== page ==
The COVID-19 pandemic has intensified the challenges facing migrant workers in Australia, China, and the United Kingdom, say researchers.
“In each of the three countries, COVID has worsened existing inequalities between migrants and workers born there,” says principal investigator Chris Forde, Professor of employment studies at the University of Leeds.
“COVID-19 has put into sharp relief some of the things we assume are basic rights of being a resident or member of a particular society,” says Forde, who cites access to healthcare and unemployment benefits as rights that are increasingly linked to citizenship of a country or region. The research essentially asks: To what is everyone in a society entitled? And does that change in a crisis?
The findings are both “depressing and fascinating,” according to Forde.
The team reviewed past studies, interviewed migrants and employers, and evaluated journalistic accounts of migration. Their project, “COVID-19 and Migration Systems in Transition” was a recipient of a special WUN grant initiative in 2020 addressing research needs triggered by the COVID-19 pandemic.
The team will share its findings at the Work, Employment and Society Conference in late August. They are also putting together an online workshop, where they hope to reach policy makers, think tanks, migrant advisory groups, and migrant workers themselves.
The team will report that the countries have maintained their prior trajectories around border control and migration during the pandemic.
In the UK, they observed a tension between rhetoric and action. As a result of the UK’s exit from the European Union, Forde and others predicted a labour shortage, something typically remedied with migrant workers. Now, the team finds, employers also foresee gaps resulting from the new post-Brexit points-based immigration system. As people laud “essential workers” with rounds of applause, this new system has made it more difficult for many of these essential workers—migrants from EU countries working in healthcare and other areas—to gain the right to reside and work in the UK.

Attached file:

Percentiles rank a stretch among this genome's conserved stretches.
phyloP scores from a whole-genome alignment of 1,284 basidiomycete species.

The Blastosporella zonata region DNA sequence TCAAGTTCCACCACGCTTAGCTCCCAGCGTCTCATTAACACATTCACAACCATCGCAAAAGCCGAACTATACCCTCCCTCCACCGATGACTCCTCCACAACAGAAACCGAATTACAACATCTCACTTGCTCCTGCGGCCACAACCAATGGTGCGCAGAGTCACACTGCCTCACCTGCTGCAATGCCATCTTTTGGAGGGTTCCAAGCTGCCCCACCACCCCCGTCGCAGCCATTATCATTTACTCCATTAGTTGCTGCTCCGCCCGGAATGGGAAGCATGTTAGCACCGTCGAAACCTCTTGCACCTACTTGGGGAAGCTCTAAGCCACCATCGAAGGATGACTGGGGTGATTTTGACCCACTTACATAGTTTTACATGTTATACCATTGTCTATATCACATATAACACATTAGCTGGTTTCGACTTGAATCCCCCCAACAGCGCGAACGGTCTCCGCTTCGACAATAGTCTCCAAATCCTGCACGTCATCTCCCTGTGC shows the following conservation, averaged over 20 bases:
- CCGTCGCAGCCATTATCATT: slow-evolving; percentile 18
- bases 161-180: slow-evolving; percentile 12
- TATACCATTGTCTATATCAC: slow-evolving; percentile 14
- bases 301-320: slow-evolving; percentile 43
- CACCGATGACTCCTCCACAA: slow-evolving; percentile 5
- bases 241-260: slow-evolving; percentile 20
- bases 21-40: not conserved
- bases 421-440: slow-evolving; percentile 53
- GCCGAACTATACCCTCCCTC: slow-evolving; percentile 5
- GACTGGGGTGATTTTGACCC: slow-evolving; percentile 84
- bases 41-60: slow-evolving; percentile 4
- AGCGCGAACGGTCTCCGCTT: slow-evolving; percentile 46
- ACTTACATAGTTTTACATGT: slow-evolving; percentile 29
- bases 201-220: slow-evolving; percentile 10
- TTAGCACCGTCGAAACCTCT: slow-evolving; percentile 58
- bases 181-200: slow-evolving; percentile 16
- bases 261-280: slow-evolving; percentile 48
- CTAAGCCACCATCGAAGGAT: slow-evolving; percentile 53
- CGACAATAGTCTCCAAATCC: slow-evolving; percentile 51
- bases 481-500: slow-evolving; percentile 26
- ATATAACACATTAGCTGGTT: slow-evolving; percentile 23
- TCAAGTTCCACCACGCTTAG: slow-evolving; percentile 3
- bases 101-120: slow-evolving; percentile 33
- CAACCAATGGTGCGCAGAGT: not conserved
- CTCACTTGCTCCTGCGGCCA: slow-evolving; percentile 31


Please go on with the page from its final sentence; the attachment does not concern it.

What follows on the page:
“It has also been very difficult for pre-Brexit migrants already in the UK to access support to fill out applications for settlement status” adds Forde, who calls this a “ticking time bomb.” Already, he says, many migrants have decided that their futures lie elsewhere—despite their “essential” roles.
The team observed a similar dynamic in Australia, where Forde describes a “heavy move toward nationalism and restriction during COVID–temporary migration schemes shut down, a rhetoric of ‘jobs first for Australians’, and migrants who are not able to support themselves being advised by the Prime Minister to leave.”
Meanwhile, Australian employers lamented a shortage of workers in their interviews with the researchers. “The perception is that there’s been a rapid shift in Australia toward protectionist policies,” says Forde.
The team took a different approach in their consideration of China. Migration into the country from outside is less common, whereas some 300 million people go from rural areas or smaller cities to major urban areas each year. That’s multiple times more than the population of the UK and Australia combined, says Forde. In Wuhan and Shanghai, despite some actions by the government, the researchers again documented some disparities in access to basic protections, including education for migrants’ children.
“For me,” says Forde, the project “has really put into highlight the contributions that migrant workers make beyond their economic value—their social contributions—and yet we’re still having this discussion about their entitlement to what should be seen as basic rights.”
The team aims to continue their investigation, as hopes also to look in the future at the migrant experience of gig/platform work.
The WUN partner universities for “COVID-19 and Migration Systems in Transition” are Renmin University of China and the University of Leeds. The University of Western Australia is involved as a WUN+ partner.